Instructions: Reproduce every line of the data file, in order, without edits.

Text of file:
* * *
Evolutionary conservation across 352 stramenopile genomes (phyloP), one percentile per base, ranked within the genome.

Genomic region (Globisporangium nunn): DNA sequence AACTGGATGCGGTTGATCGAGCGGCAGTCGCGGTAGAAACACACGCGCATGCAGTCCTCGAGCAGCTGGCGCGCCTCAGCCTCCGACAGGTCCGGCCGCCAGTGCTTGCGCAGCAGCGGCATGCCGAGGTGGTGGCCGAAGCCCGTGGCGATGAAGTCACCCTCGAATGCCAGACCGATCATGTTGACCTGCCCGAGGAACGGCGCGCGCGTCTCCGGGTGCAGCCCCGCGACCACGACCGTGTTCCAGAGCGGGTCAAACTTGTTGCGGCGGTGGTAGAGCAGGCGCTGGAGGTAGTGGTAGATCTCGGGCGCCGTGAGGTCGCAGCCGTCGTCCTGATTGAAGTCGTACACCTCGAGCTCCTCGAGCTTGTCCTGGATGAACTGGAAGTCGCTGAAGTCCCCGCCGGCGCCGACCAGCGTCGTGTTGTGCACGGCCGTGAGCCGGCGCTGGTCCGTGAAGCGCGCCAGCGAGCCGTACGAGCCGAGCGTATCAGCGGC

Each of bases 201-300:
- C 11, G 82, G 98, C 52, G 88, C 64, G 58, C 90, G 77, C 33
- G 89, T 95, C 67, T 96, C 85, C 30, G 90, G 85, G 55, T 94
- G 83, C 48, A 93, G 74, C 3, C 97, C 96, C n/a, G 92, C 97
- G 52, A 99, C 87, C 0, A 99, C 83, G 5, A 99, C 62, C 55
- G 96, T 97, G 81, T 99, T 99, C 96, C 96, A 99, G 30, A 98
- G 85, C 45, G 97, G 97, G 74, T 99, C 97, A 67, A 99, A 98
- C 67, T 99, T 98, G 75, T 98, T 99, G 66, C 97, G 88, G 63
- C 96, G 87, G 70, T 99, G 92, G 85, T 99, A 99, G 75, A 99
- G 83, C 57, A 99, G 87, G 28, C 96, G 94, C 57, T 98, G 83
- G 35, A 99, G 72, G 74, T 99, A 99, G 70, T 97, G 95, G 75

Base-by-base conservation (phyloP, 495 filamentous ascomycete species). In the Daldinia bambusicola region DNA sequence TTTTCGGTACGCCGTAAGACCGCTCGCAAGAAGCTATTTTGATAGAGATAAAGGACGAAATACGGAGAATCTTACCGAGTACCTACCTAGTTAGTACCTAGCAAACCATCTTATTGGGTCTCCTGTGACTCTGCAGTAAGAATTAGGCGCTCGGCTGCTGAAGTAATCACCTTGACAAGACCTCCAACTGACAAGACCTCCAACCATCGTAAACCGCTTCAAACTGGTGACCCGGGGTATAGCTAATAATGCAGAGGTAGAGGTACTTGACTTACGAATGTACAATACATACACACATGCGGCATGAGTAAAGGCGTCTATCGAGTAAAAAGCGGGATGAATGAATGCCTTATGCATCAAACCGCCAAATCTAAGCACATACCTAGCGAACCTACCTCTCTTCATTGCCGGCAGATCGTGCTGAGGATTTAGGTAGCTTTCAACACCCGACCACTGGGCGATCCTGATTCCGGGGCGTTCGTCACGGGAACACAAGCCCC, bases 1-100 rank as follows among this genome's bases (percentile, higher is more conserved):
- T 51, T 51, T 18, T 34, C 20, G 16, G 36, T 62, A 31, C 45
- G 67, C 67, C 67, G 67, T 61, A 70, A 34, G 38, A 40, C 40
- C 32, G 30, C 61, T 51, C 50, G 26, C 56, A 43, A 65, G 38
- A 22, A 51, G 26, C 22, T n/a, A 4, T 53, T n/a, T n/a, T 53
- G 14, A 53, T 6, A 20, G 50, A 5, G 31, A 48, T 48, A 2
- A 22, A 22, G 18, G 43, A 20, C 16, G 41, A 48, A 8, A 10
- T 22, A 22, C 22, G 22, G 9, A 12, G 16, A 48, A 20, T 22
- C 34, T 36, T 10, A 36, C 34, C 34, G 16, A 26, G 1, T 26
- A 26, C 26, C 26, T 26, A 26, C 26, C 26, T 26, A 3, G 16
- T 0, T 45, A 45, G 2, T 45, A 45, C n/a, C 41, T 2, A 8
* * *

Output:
Evolutionary conservation across 352 stramenopile genomes (phyloP), one percentile per base, ranked within the genome.

Genomic region (Globisporangium nunn): DNA sequence AACTGGATGCGGTTGATCGAGCGGCAGTCGCGGTAGAAACACACGCGCATGCAGTCCTCGAGCAGCTGGCGCGCCTCAGCCTCCGACAGGTCCGGCCGCCAGTGCTTGCGCAGCAGCGGCATGCCGAGGTGGTGGCCGAAGCCCGTGGCGATGAAGTCACCCTCGAATGCCAGACCGATCATGTTGACCTGCCCGAGGAACGGCGCGCGCGTCTCCGGGTGCAGCCCCGCGACCACGACCGTGTTCCAGAGCGGGTCAAACTTGTTGCGGCGGTGGTAGAGCAGGCGCTGGAGGTAGTGGTAGATCTCGGGCGCCGTGAGGTCGCAGCCGTCGTCCTGATTGAAGTCGTACACCTCGAGCTCCTCGAGCTTGTCCTGGATGAACTGGAAGTCGCTGAAGTCCCCGCCGGCGCCGACCAGCGTCGTGTTGTGCACGGCCGTGAGCCGGCGCTGGTCCGTGAAGCGCGCCAGCGAGCCGTACGAGCCGAGCGTATCAGCGGC

Each of bases 201-300:
- C 11, G 82, G 98, C 52, G 88, C 64, G 58, C 90, G 77, C 33
- G 89, T 95, C 67, T 96, C 85, C 30, G 90, G 85, G 55, T 94
- G 83, C 48, A 93, G 74, C 3, C 97, C 96, C n/a, G 92, C 97
- G 52, A 99, C 87, C 0, A 99, C 83, G 5, A 99, C 62, C 55
- G 96, T 97, G 81, T 99, T 99, C 96, C 96, A 99, G 30, A 98
- G 85, C 45, G 97, G 97, G 74, T 99, C 97, A 67, A 99, A 98
- C 67, T 99, T 98, G 75, T 98, T 99, G 66, C 97, G 88, G 63
- C 96, G 87, G 70, T 99, G 92, G 85, T 99, A 99, G 75, A 99
- G 83, C 57, A 99, G 87, G 28, C 96, G 94, C 57, T 98, G 83
- G 35, A 99, G 72, G 74, T 99, A 99, G 70, T 97, G 95, G 75

Base-by-base conservation (phyloP, 495 filamentous ascomycete species). In the Daldinia bambusicola region DNA sequence TTTTCGGTACGCCGTAAGACCGCTCGCAAGAAGCTATTTTGATAGAGATAAAGGACGAAATACGGAGAATCTTACCGAGTACCTACCTAGTTAGTACCTAGCAAACCATCTTATTGGGTCTCCTGTGACTCTGCAGTAAGAATTAGGCGCTCGGCTGCTGAAGTAATCACCTTGACAAGACCTCCAACTGACAAGACCTCCAACCATCGTAAACCGCTTCAAACTGGTGACCCGGGGTATAGCTAATAATGCAGAGGTAGAGGTACTTGACTTACGAATGTACAATACATACACACATGCGGCATGAGTAAAGGCGTCTATCGAGTAAAAAGCGGGATGAATGAATGCCTTATGCATCAAACCGCCAAATCTAAGCACATACCTAGCGAACCTACCTCTCTTCATTGCCGGCAGATCGTGCTGAGGATTTAGGTAGCTTTCAACACCCGACCACTGGGCGATCCTGATTCCGGGGCGTTCGTCACGGGAACACAAGCCCC, bases 1-100 rank as follows among this genome's bases (percentile, higher is more conserved):
- T 51, T 51, T 18, T 34, C 20, G 16, G 36, T 62, A 31, C 45
- G 67, C 67, C 67, G 67, T 61, A 70, A 34, G 38, A 40, C 40
- C 32, G 30, C 61, T 51, C 50, G 26, C 56, A 43, A 65, G 38
- A 22, A 51, G 26, C 22, T n/a, A 4, T 53, T n/a, T n/a, T 53
- G 14, A 53, T 6, A 20, G 50, A 5, G 31, A 48, T 48, A 2
- A 22, A 22, G 18, G 43, A 20, C 16, G 41, A 48, A 8, A 10
- T 22, A 22, C 22, G 22, G 9, A 12, G 16, A 48, A 20, T 22
- C 34, T 36, T 10, A 36, C 34, C 34, G 16, A 26, G 1, T 26
- A 26, C 26, C 26, T 26, A 26, C 26, C 26, T 26, A 3, G 16
- T 0, T 45, A 45, G 2, T 45, A 45, C n/a, C 41, T 2, A 8